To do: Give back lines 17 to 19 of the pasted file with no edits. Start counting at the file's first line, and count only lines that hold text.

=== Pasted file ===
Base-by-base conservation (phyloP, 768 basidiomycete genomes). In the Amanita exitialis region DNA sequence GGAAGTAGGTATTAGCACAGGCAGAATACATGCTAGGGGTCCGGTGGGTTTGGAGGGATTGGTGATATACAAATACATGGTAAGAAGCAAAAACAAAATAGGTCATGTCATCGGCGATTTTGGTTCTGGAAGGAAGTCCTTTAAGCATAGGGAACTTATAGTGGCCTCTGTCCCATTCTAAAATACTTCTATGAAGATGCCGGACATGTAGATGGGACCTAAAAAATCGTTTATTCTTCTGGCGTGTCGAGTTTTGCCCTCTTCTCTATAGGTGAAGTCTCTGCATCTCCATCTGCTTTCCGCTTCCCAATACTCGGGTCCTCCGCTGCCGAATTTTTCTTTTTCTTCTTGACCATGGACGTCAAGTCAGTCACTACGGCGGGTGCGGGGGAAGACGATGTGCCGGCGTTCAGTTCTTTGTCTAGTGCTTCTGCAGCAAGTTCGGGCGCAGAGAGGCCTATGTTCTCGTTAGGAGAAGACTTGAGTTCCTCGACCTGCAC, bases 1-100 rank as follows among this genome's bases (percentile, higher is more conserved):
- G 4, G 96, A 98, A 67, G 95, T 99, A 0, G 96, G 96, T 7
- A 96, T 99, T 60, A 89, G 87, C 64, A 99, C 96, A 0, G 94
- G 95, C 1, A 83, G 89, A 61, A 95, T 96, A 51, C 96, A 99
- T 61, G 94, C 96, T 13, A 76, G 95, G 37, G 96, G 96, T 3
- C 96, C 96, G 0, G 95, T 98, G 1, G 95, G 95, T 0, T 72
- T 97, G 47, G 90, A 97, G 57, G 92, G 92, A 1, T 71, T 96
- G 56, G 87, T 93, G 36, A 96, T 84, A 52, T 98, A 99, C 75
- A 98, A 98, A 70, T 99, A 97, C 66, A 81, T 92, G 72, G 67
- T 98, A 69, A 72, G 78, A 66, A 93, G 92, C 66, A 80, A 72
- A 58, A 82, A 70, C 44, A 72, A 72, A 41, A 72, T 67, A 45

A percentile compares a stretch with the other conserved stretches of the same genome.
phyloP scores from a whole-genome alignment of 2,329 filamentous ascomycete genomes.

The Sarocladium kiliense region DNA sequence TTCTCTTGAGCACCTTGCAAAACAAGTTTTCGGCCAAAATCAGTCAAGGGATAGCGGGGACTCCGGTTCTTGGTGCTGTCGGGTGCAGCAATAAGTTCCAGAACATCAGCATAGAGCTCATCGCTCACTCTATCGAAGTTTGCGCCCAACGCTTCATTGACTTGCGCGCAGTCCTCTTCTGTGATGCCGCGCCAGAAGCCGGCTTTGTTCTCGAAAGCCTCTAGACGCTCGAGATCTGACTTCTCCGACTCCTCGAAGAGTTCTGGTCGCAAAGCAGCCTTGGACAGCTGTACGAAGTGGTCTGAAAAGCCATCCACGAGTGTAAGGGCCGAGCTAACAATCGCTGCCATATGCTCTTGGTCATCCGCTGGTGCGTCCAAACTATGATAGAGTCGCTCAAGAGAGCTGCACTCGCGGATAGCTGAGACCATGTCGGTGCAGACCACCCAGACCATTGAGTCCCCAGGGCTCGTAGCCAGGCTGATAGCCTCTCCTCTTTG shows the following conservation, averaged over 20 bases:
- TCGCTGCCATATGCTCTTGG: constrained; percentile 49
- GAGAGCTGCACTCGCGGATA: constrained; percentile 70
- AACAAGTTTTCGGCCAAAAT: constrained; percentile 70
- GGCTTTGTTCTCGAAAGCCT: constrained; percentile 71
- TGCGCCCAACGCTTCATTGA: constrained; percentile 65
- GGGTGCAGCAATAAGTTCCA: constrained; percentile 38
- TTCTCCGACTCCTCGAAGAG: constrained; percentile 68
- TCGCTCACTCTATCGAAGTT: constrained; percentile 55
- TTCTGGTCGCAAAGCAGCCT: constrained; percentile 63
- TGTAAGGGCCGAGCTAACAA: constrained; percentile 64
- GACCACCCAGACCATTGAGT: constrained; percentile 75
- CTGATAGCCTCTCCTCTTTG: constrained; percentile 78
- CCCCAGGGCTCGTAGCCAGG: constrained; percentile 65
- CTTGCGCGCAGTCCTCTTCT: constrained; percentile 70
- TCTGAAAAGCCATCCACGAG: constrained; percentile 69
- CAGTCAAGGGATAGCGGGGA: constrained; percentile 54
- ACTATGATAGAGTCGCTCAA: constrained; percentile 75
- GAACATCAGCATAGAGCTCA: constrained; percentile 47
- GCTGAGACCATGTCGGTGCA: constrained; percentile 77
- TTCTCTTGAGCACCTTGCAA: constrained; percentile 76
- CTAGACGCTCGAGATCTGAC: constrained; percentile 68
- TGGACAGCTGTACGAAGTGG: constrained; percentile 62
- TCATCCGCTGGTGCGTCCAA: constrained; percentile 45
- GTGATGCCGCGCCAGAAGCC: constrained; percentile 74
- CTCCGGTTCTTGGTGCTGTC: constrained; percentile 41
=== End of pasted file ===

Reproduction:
- AACAAGTTTTCGGCCAAAAT: constrained; percentile 70
- GGCTTTGTTCTCGAAAGCCT: constrained; percentile 71
- TGCGCCCAACGCTTCATTGA: constrained; percentile 65